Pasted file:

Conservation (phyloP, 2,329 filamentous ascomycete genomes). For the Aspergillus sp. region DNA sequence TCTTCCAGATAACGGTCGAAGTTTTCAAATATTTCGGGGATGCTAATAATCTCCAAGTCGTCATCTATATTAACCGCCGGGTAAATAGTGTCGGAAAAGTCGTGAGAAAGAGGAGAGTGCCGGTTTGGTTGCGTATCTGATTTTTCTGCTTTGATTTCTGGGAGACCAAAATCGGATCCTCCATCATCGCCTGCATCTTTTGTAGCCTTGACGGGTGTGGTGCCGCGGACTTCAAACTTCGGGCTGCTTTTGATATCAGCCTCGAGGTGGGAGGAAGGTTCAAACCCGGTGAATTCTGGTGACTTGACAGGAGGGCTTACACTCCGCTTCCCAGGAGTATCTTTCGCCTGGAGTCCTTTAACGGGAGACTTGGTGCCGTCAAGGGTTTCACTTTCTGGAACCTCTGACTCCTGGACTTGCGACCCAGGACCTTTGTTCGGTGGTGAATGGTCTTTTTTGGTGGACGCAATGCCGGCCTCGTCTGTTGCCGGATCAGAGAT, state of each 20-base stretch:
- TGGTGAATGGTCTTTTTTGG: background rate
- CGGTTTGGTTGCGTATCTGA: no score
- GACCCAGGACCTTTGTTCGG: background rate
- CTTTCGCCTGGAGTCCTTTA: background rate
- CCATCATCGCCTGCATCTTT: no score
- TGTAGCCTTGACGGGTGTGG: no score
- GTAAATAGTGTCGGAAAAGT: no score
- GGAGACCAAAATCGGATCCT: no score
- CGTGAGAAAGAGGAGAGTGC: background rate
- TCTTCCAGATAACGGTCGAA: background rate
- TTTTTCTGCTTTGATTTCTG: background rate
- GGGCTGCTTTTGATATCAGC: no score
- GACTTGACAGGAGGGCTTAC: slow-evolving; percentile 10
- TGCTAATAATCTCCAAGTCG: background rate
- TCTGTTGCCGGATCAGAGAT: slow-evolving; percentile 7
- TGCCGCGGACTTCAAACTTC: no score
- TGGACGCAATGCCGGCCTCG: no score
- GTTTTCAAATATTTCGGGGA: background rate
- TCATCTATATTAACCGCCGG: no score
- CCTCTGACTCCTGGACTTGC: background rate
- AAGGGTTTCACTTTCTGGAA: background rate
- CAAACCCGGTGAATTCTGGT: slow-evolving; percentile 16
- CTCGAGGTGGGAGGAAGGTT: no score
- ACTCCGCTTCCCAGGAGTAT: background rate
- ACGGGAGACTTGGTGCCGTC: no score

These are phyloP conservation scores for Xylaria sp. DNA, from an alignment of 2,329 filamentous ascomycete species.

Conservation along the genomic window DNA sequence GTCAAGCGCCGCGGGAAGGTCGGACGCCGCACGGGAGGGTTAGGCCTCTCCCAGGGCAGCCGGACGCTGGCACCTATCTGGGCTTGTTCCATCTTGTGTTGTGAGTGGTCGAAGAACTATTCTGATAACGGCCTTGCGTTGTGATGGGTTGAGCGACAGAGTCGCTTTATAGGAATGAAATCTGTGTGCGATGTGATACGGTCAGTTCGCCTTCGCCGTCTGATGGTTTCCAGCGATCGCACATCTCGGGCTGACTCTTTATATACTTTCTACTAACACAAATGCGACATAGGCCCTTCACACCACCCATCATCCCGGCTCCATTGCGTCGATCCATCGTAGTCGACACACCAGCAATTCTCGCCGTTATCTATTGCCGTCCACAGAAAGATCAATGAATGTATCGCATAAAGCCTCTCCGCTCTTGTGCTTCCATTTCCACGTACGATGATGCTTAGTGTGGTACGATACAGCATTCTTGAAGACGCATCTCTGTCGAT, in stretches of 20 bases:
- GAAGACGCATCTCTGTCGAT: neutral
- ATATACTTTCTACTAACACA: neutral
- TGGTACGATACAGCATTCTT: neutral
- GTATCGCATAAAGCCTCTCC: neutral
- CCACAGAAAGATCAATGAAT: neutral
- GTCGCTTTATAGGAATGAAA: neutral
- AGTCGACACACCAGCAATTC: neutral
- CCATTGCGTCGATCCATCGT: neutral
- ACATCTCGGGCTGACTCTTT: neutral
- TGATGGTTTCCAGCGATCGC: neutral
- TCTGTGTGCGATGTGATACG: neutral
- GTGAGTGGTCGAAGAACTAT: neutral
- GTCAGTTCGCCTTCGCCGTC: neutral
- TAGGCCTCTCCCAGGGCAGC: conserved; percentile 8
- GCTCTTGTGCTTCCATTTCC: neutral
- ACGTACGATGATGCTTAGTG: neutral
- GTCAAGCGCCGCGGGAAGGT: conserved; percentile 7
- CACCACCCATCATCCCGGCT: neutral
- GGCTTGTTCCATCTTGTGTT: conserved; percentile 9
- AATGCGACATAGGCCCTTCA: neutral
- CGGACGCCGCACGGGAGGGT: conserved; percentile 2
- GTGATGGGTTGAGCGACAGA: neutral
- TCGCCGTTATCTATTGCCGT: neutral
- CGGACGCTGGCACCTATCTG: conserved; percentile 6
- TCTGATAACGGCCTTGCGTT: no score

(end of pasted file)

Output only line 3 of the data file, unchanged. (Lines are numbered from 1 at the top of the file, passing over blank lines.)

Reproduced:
- CGGTTTGGTTGCGTATCTGA: no score